“They were seated before him, the firstborn according to his seniority and the youngest according to his youth. The men looked at one another in astonishment.” (Verse 33) This Egyptian had extraordinary powers.

“Is this not the one (goblet) from which my master drinks, and with which he regularly divines?” (44:5) My master has extraordinary powers, acknowledged by the Brothers; “It would be sacrilegious for your servants to do such a thing!” (Verse 7)

Tzafnat Pa’anei’ach also worries about the sacrilegious; “It would be sacrilegious for me to do this.” (Verse 17)

“Anyone among your servants with whom it is found shall die, and we also will become slaves to my master.” (Verse 9)

“The man in whose possession the goblet was found, only he shall be my slave, and as for you – go up in peace to your father.” It is at this point when the Brothers realize that as much as they share with this extraordinary man, they do not share the extraordinary; they cannot fathom how the man who has heard their story and who was so interested in their father’s well-being, could imagine them returning “in peace” to their father with another brother missing from the family. They cannot deprive their father of a son, as they did when they sold Joseph, with whom they shared more than with this man; something even more extraordinary. They shared a father with Joseph, a Patriarch, a role in a family destined for greatness.

They were prepared to fight back.

Joseph was no prepared to reveal himself.

The Brothers and Joseph would still share little after his revelation, but they would always share the extraordinary.

I find it interesting that the only language other than Hebrew in which we can write a Torah, is (Ancient) Greek: We learned the lesson of sharing the extraordinary from the Chanukah story. By the time they gathered for the Chanukah, to rededicate the Beit Hamikdash, the people realized that they shared a powerful quality with their hated enemy: The extraordinary. The Greeks were definitely so, and the people who faced them in battle and who received the miracle of the Menorah appreciated that they too were extraordinary.

Author Info:
Learn & discover the Divine prophecies with Rabbi Simcha Weinberg from the holy Torah, Jewish Law, Mysticism, Kabbalah and Jewish Prophecies. The Foundation Stone™ is the ultimate resource for Jews, Judaism, Jewish Education, Jewish Spirituality & the holy Torah

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19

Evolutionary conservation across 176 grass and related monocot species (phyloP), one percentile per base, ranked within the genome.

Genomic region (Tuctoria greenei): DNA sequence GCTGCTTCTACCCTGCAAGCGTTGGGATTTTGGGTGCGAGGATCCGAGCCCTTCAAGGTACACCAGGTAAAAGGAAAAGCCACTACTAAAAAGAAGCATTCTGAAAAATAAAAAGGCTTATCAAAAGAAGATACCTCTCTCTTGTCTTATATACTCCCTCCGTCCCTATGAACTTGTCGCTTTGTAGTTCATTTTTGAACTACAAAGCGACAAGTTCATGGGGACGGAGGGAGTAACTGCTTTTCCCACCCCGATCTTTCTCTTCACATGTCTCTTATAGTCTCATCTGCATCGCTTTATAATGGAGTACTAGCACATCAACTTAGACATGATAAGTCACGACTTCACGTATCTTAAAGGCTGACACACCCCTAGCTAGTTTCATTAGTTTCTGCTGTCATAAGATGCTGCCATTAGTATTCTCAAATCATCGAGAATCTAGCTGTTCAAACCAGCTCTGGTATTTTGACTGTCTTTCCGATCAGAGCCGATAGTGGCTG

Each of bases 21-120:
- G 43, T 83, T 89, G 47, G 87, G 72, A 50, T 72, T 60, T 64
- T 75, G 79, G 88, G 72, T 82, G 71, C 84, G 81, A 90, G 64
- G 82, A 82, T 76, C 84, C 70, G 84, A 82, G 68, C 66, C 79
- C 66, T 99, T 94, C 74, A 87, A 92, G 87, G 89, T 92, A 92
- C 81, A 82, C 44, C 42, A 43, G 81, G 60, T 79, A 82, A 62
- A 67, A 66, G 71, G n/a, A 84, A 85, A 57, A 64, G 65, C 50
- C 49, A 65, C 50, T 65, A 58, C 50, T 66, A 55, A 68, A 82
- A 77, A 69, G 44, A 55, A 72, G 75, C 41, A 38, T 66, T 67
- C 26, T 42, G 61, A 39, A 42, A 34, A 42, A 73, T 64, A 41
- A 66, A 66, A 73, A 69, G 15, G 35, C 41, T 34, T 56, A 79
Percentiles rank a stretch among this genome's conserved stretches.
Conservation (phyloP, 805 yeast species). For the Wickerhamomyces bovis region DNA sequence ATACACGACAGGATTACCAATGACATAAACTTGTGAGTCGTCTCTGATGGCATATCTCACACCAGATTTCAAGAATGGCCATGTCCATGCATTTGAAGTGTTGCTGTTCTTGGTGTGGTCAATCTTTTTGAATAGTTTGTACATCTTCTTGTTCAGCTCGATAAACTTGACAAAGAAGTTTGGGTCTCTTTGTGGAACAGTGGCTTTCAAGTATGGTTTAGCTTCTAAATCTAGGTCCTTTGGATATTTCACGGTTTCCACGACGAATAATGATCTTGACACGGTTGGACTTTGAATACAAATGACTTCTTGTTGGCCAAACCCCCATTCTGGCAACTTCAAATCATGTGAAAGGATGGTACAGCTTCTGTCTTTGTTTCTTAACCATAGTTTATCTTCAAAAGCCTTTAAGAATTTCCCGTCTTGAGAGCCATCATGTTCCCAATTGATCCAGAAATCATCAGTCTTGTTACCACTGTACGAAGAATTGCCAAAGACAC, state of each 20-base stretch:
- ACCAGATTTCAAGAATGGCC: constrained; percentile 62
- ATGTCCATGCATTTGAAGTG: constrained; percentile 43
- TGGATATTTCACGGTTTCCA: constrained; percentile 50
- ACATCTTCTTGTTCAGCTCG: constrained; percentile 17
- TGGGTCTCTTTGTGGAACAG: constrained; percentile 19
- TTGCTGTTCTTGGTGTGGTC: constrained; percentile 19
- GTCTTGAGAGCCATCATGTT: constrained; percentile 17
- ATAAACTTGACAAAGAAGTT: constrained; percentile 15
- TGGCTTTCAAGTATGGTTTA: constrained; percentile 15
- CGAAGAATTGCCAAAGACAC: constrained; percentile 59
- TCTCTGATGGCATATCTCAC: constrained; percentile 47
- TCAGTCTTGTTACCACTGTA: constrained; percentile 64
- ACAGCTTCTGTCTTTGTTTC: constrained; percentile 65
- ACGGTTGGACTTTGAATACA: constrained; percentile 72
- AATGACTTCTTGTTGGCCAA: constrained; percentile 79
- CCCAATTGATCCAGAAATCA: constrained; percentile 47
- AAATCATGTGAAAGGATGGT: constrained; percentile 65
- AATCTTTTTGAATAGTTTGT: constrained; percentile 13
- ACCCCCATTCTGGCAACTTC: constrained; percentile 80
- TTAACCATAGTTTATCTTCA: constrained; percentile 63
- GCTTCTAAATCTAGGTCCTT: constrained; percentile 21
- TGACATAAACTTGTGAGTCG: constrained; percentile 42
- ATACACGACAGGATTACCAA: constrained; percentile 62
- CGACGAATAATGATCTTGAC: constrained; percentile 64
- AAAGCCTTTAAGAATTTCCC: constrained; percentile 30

Nov

Why Did You Get Married? by Rav Moshe Stepansky

by Rabbi Simcha Weinberg in Portion of the Week, Relationships

Abtu & Anet, Zaratan & Quilp

My good friend, the holy rebbi and Ba’al Tefillah, Rav Moshe Stepansky offered the following in response to “Abtu & Anet, Zaratan & Quilp“:

Here’s a good Rav Amital story:

Once at a wedding Rav Amital approaches one of the collelnikim present and asks him “Do you know why you got married?”.

Not really the type of question you’d expect.

So the collelnik fumphs and Rav Amital answers his rhetorical question:

“You are one of our top collelnikim and one day you’ll be a Rav someplace. People will tell you and speak about you as the ‘great Rav so-and-so’ AND you’ll actually begin to believe them.

But then you’ll come home and your wife will remind you who you REALLY are.

AND THAT’S WHY YOU GOT MARRIED.”

So, one of the fascinating things about Ya’akov Avinu is he is called ‘ Ish HaEmet’ the Man of Truth, which SEEMS to be at odds with so  many aspects of the Khumash narrative. Perhaps we have to view this in light of my suggestion that HaKol Kol Ya’akov v’HaYayim y’dei Eisav indicates Ya’akov’s internal essence always remains pure but when the hour requires it he puts on the y’dei Eisav.

The Holy Saraf, R’ Uri Strelisker lived by the dictum “The greatest challenge is to know what to do NOW.

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18
Nov

Jacob’s Wedding Album by Prof. Gerald August

by Rabbi Simcha Weinberg in Portion of the Week, Relationships

Wedding Album

What if there had been a wedding photographer at Jacobs wedding. The pictures would show a beaming Jacob. After seven years of toil to earn the right to marry Rachel, the moment was at hand. Could he really restrain himself from beaming from ear to ear? Imagine what was going on inside. His heart pounded for joy. Ah, what a night!

But then he arose the next morning and found… Leah!! He had been deceived on a grand scale. Jacob’s anger would have known no bounds. At that moment he could have become violent. And imagine that at that moment an express camel had arrived with the wedding album. Jacob would have grabbed the album, taken a knife to those pictures of perfidy, cut them up and thrown them into a fire. And rightly so. He had been deceived on a grand scale.